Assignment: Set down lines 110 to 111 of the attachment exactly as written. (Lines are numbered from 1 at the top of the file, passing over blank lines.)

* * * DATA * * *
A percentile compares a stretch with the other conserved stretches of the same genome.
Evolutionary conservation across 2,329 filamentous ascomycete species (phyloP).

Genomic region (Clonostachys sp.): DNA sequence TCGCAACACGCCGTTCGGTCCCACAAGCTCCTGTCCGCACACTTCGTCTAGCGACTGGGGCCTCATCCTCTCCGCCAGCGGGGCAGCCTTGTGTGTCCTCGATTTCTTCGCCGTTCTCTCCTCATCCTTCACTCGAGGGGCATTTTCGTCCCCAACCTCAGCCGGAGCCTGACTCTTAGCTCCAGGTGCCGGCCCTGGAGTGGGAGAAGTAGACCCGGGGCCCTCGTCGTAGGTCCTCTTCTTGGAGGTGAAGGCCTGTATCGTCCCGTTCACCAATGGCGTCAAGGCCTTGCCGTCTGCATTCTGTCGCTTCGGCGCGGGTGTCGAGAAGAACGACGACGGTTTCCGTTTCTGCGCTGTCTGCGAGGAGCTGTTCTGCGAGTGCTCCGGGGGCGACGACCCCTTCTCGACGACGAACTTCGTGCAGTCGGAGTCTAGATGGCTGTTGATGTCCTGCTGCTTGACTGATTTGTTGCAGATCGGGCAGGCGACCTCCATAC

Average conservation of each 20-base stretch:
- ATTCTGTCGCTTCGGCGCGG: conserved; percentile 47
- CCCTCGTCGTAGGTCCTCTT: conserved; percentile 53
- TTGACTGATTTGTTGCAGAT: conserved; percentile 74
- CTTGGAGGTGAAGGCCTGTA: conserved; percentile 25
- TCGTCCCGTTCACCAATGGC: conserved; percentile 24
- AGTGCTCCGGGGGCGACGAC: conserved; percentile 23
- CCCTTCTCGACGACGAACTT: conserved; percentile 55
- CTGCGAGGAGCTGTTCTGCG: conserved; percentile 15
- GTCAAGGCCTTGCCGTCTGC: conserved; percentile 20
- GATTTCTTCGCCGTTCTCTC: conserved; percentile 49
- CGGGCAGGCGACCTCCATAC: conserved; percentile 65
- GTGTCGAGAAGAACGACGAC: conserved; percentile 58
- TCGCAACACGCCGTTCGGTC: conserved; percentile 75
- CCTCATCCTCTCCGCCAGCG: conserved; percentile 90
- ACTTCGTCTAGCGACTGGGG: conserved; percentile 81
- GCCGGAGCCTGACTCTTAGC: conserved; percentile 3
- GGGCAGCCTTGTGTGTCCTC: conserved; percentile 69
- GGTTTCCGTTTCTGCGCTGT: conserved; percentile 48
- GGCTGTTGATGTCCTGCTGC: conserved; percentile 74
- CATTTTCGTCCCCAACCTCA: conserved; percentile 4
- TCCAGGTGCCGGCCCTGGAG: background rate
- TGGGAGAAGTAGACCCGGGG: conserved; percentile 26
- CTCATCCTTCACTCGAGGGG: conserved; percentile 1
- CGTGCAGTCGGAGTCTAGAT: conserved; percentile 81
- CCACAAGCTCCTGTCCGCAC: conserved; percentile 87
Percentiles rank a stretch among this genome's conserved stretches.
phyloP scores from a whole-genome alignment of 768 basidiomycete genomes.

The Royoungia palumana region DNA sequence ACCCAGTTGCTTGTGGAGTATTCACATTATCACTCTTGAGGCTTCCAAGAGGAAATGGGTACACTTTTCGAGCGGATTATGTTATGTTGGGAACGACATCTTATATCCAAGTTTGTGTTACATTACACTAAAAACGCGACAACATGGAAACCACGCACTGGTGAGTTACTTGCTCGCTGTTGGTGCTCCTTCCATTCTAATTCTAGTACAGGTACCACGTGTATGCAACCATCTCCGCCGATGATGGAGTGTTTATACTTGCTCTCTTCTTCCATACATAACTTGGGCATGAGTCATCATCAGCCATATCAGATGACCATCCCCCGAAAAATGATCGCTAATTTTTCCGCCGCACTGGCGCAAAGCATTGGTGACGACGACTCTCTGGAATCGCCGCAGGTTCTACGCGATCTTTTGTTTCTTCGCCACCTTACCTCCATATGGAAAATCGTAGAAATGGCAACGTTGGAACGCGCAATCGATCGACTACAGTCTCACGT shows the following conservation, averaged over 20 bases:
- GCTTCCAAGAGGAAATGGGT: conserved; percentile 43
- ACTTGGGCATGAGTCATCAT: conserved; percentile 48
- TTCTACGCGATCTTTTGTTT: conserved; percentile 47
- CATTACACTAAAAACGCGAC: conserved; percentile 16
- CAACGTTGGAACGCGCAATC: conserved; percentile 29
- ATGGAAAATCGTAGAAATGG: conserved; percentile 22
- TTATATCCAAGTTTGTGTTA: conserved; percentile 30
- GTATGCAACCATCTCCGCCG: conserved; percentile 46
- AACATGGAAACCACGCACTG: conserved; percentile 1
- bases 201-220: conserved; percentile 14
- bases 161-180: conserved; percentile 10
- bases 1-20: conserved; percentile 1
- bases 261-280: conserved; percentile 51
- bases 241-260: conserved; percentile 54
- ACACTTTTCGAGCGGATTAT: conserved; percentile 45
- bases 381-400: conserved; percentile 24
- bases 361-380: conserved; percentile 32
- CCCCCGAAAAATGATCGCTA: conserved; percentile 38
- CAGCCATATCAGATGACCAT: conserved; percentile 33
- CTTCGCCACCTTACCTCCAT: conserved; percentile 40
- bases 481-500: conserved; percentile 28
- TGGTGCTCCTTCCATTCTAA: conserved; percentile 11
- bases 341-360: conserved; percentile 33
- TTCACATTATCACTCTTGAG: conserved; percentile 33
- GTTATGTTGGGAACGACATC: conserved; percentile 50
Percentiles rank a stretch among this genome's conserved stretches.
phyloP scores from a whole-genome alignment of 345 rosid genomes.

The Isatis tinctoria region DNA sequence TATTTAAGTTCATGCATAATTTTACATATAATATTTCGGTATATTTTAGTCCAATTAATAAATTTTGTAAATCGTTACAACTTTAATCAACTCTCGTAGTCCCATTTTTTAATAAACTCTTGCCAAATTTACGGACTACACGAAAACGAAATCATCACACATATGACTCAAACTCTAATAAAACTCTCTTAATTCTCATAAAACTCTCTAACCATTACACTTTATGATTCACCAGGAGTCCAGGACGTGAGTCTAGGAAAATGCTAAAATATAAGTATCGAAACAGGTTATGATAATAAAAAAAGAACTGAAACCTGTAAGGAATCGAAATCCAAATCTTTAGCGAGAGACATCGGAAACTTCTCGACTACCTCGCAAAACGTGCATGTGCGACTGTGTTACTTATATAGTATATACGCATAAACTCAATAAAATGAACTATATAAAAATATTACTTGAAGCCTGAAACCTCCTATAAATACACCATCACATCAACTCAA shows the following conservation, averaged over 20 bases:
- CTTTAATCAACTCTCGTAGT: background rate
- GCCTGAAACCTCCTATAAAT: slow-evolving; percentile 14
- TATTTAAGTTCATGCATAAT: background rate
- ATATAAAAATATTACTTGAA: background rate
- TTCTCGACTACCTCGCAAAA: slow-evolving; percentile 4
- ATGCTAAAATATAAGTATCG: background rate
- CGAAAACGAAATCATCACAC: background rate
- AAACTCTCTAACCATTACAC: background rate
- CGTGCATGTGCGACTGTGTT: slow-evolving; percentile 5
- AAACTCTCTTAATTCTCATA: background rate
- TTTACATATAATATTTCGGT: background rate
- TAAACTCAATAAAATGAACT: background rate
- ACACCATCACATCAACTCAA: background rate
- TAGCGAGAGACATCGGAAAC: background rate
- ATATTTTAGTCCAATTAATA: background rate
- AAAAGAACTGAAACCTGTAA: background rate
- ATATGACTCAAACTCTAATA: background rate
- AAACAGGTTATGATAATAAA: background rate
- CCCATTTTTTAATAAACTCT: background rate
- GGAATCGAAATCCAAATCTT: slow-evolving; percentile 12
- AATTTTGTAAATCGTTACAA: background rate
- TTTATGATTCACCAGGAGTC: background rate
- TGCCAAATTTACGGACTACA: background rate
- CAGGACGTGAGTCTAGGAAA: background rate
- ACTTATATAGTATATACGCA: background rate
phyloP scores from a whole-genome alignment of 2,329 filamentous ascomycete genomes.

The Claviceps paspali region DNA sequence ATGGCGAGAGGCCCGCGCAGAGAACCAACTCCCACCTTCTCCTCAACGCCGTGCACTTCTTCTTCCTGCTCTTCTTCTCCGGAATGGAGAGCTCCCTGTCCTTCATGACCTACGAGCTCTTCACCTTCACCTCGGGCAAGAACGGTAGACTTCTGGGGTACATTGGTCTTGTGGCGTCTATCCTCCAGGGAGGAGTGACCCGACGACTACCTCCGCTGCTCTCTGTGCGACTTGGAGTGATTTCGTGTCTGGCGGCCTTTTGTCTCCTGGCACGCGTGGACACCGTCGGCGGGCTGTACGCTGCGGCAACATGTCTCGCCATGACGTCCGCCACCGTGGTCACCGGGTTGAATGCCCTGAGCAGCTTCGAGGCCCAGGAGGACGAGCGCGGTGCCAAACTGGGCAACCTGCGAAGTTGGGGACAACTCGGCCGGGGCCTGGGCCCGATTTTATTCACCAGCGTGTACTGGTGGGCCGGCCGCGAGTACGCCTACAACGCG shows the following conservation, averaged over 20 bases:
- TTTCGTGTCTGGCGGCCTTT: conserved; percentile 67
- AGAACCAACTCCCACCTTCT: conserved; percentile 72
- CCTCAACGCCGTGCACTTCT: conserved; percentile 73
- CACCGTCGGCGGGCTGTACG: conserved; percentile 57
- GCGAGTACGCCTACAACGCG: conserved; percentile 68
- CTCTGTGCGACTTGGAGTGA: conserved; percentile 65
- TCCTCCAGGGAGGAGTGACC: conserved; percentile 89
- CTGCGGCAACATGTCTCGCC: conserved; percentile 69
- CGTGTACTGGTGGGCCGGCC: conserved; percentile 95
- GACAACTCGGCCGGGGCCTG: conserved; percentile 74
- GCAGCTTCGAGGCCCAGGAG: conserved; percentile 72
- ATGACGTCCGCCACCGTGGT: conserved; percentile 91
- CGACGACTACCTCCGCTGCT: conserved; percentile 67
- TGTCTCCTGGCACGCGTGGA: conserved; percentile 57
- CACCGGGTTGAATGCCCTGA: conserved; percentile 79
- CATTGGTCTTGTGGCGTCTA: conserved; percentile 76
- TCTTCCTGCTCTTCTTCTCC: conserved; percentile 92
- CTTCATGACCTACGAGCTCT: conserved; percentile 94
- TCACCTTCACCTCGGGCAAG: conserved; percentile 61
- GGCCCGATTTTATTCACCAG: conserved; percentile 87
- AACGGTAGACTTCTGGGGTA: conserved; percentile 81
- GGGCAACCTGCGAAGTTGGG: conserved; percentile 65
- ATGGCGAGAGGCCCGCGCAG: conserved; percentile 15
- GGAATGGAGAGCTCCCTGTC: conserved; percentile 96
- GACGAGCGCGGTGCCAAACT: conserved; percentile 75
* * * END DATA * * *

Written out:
- ATGGCGAGAGGCCCGCGCAG: conserved; percentile 15
- GGAATGGAGAGCTCCCTGTC: conserved; percentile 96